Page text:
By Meaghan Kirby
Only 1-in-27 girls played high school sports prior to Title IX, which passed in 1972.
Since Title IX, women and girls all over the country have made great strides in gender equity on the field and in the classroom. Thousands of girls have gone to college on scholarships and played the sports they love.
Title IX states, “No person in the United State shall, on the basis of sex, be excluded from participation in, be denied the benefits of, or be subjected to discrimination under any education program or activity receiving federal financial assistance.” This law requires schools to treat both sexes equally with regards to participation, athletic scholarships and the treatment of teams.
Sarah Axelson of the Women Sports Foundation, explained how essential it is that Title IX benefits both sexes not only in athletics but also in different realms of education. “Often when we talk about athletics, it’s spoken about mainly in the sense of adding opportunities for women, but when you take a step back and look at the long view,” said Axelson. “You also see it being applied to education, like nontraditional fields for both male and female students and in technical education. Whether that’s nursing or social work that might have been traditionally female at one point in time. So it provides opportunities to both sexes.”
Patricia Nicol, director of athletics at Emerson College, has been no stranger to the world of college athletics.
In 2014, Emerson named Nicol as its sixth athletic director in program history. She brought her knowledge and expertise after being the athletic director of Southern Connecticut State University for 10 years. She also has led administration roles at University of Maryland and Providence College. Nicol was a student-athlete at University of Rhode Island in track and field, earning both her bachelors and masters degrees there.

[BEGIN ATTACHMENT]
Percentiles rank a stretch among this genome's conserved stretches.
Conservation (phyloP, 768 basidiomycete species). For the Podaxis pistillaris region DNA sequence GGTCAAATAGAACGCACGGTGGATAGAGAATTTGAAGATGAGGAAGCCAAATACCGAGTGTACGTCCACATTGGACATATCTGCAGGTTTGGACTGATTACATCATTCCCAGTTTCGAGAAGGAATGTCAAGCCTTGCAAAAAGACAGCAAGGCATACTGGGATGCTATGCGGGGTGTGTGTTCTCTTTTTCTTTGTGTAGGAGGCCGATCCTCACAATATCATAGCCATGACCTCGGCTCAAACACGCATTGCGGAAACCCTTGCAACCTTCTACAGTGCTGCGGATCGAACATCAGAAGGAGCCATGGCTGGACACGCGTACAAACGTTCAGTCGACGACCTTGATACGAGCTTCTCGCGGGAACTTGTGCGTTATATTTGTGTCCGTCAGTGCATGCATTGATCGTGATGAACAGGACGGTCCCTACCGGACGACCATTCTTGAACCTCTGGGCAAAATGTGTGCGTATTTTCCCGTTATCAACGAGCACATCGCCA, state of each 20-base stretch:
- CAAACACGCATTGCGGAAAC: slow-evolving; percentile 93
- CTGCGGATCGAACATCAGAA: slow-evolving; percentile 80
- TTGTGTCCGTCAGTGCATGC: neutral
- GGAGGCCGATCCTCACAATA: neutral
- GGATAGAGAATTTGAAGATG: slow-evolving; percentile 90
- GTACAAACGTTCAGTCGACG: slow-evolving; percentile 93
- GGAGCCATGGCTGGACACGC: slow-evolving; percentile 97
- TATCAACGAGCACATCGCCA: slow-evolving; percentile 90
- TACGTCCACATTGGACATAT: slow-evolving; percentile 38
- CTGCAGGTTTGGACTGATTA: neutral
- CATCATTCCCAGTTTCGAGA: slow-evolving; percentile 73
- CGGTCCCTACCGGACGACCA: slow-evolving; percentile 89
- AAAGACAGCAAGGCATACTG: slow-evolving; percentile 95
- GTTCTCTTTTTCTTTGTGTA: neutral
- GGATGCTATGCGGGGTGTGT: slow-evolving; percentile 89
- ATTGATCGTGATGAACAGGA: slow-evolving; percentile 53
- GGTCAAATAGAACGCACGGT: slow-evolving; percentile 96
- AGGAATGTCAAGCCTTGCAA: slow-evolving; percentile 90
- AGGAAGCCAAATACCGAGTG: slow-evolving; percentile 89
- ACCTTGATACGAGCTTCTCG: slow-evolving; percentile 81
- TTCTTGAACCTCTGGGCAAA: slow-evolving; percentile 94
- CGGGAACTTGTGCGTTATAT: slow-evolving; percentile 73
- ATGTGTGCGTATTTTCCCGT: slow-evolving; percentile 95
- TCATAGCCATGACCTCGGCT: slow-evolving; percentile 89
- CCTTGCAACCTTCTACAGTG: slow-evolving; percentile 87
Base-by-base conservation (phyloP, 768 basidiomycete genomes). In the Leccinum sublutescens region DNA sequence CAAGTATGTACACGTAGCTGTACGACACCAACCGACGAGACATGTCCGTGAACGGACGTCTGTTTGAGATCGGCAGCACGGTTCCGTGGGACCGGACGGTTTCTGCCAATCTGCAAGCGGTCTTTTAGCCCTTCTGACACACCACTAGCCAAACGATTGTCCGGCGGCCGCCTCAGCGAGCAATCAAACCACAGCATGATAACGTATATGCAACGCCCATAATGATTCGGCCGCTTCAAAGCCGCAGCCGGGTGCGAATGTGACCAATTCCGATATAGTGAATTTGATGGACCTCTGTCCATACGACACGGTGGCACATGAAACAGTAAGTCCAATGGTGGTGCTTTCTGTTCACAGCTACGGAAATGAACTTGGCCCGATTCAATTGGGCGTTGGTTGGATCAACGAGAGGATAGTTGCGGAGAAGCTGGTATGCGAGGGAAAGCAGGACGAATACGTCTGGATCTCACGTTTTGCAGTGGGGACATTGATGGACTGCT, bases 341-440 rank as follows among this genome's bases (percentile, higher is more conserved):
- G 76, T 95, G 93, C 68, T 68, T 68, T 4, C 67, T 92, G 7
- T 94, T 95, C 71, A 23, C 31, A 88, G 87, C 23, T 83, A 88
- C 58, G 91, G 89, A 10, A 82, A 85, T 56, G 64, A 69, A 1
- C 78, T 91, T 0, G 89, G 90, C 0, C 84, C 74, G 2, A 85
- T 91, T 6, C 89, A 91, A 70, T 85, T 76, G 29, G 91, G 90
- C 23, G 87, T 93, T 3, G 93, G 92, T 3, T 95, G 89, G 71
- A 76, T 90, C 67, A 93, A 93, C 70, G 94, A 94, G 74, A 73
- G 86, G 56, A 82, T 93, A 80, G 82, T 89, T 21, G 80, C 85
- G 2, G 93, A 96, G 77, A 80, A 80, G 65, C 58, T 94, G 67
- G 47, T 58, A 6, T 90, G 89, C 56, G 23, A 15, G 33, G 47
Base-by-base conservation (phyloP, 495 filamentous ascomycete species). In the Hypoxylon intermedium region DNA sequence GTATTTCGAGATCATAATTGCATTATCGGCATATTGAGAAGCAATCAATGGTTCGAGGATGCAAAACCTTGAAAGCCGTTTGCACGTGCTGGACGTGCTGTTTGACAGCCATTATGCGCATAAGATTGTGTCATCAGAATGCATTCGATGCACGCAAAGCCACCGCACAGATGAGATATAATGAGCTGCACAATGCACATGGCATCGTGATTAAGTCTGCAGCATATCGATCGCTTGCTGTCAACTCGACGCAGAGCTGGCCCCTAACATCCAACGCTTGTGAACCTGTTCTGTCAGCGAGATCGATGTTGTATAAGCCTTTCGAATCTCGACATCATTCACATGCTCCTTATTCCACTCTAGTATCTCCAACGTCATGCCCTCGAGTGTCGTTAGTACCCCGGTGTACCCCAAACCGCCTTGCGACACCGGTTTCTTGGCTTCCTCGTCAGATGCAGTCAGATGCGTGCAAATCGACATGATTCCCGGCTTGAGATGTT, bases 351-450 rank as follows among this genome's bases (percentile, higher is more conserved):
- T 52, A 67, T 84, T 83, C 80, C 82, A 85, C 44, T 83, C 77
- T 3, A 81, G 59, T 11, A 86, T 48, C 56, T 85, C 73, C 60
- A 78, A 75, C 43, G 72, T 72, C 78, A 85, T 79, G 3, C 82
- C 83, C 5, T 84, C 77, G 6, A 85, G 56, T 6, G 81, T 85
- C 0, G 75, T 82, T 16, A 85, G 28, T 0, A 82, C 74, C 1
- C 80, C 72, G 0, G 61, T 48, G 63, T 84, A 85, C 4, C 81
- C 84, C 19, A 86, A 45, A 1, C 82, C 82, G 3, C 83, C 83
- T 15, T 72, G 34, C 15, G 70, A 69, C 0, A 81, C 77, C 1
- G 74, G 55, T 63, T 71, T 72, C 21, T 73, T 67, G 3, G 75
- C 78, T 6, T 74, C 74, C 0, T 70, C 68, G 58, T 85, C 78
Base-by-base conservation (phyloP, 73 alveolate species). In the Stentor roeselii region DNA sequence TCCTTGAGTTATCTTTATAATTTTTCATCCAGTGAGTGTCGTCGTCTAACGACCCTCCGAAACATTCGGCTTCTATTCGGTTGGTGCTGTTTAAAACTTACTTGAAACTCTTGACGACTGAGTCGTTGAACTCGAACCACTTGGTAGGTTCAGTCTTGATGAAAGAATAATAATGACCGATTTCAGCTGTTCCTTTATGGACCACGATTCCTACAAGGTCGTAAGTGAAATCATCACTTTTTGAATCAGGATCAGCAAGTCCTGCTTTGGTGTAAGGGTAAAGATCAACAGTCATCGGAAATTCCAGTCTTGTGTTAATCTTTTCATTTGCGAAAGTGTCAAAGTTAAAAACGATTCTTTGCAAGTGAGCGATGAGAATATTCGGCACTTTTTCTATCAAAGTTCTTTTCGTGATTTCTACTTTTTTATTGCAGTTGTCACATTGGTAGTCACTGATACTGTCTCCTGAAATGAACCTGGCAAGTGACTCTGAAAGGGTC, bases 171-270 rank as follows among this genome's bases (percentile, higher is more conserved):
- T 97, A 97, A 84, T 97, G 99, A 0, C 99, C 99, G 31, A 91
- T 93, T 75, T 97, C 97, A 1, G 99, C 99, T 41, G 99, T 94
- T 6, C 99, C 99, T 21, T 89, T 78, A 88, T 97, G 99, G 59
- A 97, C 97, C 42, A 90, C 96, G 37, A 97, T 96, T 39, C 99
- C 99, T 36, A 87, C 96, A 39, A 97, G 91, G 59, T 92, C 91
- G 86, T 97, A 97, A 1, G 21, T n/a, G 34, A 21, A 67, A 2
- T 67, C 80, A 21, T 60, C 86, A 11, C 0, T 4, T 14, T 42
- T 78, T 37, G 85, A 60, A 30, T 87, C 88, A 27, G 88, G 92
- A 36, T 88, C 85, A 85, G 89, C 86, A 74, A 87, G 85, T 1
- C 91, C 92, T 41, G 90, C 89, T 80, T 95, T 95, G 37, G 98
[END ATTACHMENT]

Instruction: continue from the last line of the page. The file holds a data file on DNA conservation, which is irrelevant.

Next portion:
Nicol said she believes it is essential to keep Title IX today in college athletics. “It’s easy to put Title IX issues on the back burner especially when there are budgetary issues that are occurring in many institutions across the country,” said Nicol. “I think it needs to be at the forefront.”
Those who oppose Title IX believe that it has a negative impact on male athletics. But Title IX offers equal opportunity for both sexes. Nicol said she believes that it has become more of a perception over the years that many believe Title IX only benefits women.
“It’s all in how things are perceived today. If a woman’s program has for years, been under resourced, understaffed, and then it started to be addressed. The perception is that the women were getting more and the men’s side was not,” said Nicol. “But the reality is the men’s side was already where it should have been.”
At Emerson, Nicol said she tries to keep things gender neutral and equitable. If things need to addressed, she said she addresses them in the correct manner to make sure both genders are represented fairly.
She has found it useful to talk to her student-athletes in classrooms about the difference of the cost of different sports and the resources needed for each of the teams. “I would go into a classroom and I would hold up, you know, the equipment or uniform needed for football players to the apparel needed for a diver. You’re talking hundreds of dollars’ difference to outfit the respected sport,” said Nicol.
Former Emerson College student-athlete, Jill Gearin, discusses her thoughts and opinions on Title IX in how it is still important college athletics today: